8. Changing environments.
    If your games console is in your bedroom, move it. Actually, just move it anyway. Even if you just move it across the room. I know it looks overwhelming but from my experience, the PS4 only has 2 wires. You’ll have done something big and created a new space for you to spend time. Changes in the environment are good for you when you’ve been sat in the same place for weeks.
  9. Don’t focus on the bad feelings.
    Okay, this is another one that might sound a bit stupid but it’s actually not. I’m not going to be one of those people who are like ‘just think positive thoughts and it’ll cure your illness’ because that is not how mental illness works. My intention here is to have you focus on the little wins that you have when you’re suffering bad from mental illness. The things that wouldn’t normally be an accomplishment but is because things are bad right now. You don’t have the energy to make pizza so you made toast instead? Awesome job at making toast! You don’t have the energy to play your favourite game but you can play a simple platformer that’s giving you some sort of satisfaction? Cool, tell me more about that platformer. See what I’m doing? If you focus on what you can’t do, as cliché as it sounds, you’ll trick your brain into thinking you can’t do anything. I’m not saying to be positive all the time. I’m saying that when you’re suffering from mental illness, you need to celebrate those wins. I remember the last time my mental health was bad, I washed a plate and I rewarded myself with ice cream because I didn’t think I could wash the plate. The little things need rewarding when everything seems bad.
  10. Shower.
    So for those who don’t know us personally, we’re both autistic and my partner is not fond of the shower because of that. Over the years of being with him, I’ve gotten a bit lax with my own personal hygiene when my mental health is bad. Showering is usually the first thing I do when I start to feel better. However, the past few months have made me realise that if I have the energy… I should use that to shower. For anyone who doesn’t know, not showering can lead to skin issues, infections, and even worse stuff. I didn’t know that until recently, as stupid as it sounds, I always thought we showered more for other people than ourselves. So even if you’re really suffering from your mental health and you’re not going outside because of it… showering is still important.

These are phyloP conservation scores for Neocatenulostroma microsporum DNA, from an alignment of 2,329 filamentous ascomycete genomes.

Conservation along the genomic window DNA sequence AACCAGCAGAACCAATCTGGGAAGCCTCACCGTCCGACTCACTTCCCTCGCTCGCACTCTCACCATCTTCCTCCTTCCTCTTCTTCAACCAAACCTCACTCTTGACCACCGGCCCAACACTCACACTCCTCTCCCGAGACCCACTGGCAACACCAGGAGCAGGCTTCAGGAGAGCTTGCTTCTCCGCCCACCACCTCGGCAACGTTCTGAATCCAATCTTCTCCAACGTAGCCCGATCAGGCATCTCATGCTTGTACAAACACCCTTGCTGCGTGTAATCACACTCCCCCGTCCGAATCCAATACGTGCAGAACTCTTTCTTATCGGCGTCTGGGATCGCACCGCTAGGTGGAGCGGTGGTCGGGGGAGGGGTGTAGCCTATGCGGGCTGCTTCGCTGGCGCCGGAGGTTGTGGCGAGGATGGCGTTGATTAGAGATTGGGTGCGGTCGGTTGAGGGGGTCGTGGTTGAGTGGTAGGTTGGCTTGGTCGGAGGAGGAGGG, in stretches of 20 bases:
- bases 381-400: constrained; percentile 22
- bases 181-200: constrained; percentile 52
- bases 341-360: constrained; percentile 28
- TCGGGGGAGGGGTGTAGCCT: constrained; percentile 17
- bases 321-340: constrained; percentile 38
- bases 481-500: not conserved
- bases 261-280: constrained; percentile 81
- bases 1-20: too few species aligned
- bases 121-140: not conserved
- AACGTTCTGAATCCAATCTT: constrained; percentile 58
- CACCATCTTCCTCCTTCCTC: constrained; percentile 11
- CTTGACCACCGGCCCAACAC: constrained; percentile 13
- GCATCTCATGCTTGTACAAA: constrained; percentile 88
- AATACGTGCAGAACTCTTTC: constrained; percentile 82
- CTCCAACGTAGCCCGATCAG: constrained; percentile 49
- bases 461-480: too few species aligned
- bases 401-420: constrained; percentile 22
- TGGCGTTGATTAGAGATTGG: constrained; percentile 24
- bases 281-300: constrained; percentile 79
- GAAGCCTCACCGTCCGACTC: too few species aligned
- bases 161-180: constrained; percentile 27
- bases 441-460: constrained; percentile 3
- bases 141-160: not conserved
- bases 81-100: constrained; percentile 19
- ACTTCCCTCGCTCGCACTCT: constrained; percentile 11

Here’s how I’ve started to do it when I’m suffering badly with my mental illnesses: So the first step is to go onto YouTube and pick a video from someone who you find okay. Not your favourite, but not annoying. I’ve recently started using DangerouslyFunny because I like Stardew Valley and he uses mods that I can’t have so it’s not a big deal if I don’t hear something. I then turn the shower on and brush my teeth before getting in. I check what time the video is on, I jump in the shower, and my goal is to be out before the video is over. That gives me about 10-15 minutes in the shower. I don’t come out if I’m not done, but it means that I can do things quickly and efficiently in order to conserve energy. As I said, if I need longer then I take longer, but the more time I spend in the shower, the less energy I’ll have for the rest of the day. I focus on the important bits (underarms, under breasts and genital area) because if I can’t do anything else, at least that’s done. Obviously, I have longer showers when I can, but it’s also important to shower when your mental health is bad. Like I said before, something is always better than nothing. On days when you just can’t shower, use a baby wipe or something to wipe down your body just to keep it a bit cleaner. I know it’s not the best solution but it’s better than nothing at all.

That’s it for this post, Gamers! I would do more, but I didn’t want to overwhelm anyone. I hope everyone is okay and looking after themselves. Remember to be kind, to both others and yourself. See you next post, Gamers!

One thought on “10 self-care tips for Gamers who are struggling with mental illness

  1. Good advice. I can relate to some of what you’ve written here. Depression is a hard thing to deal with — I neglected my health for a long time because of it, and only in the last few years I’ve gotten myself somewhat together again in that sense. I’ve always avoided prescriptions, but I know they’re necessary in some cases. Thankfully, I can get by and live a productive life at least without them, but when you have to keep putting on an act every day it does wear you down.

    The advice about how to approach games also makes sense. I wish I could justify a Switch purchase to myself right now, but I still can’t. It would be useful in that sense, though.

    Liked by 1 person